I was mentally quite unsure as to the approach I should take with the leather base. While the skin in a fold or on the hand would offer a unique challenge the stretched tautness of the leather base offered a challenge of its own, the way that leather reflects light and the way that the bindings create a lighter texture around the incisions made in the leather. My first attempt using a pallet from a leather glove that I had a photograph of looked too flat it mirrored the shininess of the polished material too much. It didn't suggest the stretched feeling that I wanted to the piece, I researched back again and found a picture of the underside of a zebra skin that was being prepared in the sun for working, it was bound tightly in a frame and suggested all the ideology of the base that I wanted. I noticed that the colours were more patched and varied than my first attempt and so I applied a more varied and different pallet to the brush strokes that I used on the base. I then used the smudge tool to create the texture that I wanted using small thin hand movements to create the illusion of the material being stretched.

The final part of my piece was the background, although many artists choose not to add some context to their piece I decided that a few minutes creating a setting would harm the overall composition of the piece in any way. I didn't put much detail into the ground and sky and tried to simply suggest the appearance of clouds and desert plain, too much detail I decided would take the eye away from the centre point of the picture, which was the skull.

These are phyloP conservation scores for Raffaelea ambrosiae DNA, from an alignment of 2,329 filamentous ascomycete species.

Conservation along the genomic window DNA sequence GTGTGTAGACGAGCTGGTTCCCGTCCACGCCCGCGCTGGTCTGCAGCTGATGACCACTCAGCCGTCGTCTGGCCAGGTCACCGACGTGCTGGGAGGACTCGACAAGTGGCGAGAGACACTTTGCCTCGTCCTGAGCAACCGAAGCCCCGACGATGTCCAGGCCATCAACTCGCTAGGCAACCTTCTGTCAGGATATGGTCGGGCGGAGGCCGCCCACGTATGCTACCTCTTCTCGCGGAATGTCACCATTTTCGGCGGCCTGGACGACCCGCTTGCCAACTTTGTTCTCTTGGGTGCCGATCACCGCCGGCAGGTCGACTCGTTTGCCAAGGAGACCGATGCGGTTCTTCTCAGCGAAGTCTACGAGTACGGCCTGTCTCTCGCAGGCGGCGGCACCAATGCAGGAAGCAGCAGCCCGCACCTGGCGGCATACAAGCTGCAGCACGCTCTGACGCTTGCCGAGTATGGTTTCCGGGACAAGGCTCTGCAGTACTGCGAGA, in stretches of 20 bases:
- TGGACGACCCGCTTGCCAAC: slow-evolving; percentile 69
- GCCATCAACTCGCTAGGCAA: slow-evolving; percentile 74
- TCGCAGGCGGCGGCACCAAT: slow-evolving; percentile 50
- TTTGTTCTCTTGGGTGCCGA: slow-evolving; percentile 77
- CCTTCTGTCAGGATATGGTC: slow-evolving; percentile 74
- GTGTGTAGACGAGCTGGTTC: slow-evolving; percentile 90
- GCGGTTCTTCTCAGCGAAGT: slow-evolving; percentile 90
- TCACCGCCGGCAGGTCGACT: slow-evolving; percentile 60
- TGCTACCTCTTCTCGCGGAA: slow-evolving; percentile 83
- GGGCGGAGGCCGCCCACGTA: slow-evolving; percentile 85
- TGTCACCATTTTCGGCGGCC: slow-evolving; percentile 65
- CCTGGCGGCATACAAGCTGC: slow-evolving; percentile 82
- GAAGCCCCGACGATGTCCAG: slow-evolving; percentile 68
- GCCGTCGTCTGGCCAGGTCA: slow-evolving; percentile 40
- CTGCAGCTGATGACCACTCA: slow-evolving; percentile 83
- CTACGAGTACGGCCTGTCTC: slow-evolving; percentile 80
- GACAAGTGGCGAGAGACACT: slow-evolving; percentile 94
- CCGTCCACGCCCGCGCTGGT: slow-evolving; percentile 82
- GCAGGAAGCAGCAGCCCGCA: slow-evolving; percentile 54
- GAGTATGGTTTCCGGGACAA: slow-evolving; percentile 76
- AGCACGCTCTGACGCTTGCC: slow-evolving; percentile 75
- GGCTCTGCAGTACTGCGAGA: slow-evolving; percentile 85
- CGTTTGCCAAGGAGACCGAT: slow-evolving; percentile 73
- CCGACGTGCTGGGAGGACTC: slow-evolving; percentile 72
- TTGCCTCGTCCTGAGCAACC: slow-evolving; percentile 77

Without sounding too much like an English essay I would conclude that this piece was indeed worthwhile. Had I not attempted it I would be none the wiser as to my weakness in textures. I find it encouraging that my future pieces of work will benefit from my experiences learned. I also found that maybe working on these three items separately wasn't such a good idea as I later noticed that the lighting on the stone and skull come from two different sources something that isn't reflected in the two pieces once in unity. Something again I shall have to bear in mind in the future. So a piece of advice, to try something that challenges rather than something you know you can do. You'll learn more from one piece of work than a whole collection of pieces of work. And I would have to say always try and use photographs as pallets, take them, or find them in a book scan them in and use the eyedropper tool to apply it to the paintbrush. Even if all the colours seem too contrasting once you go to work with the smudge tool creating textures they mix together to create all the variations between the colours you'll ever need to finish the piece of work.

Text written by Simon Philpott for GameArt.com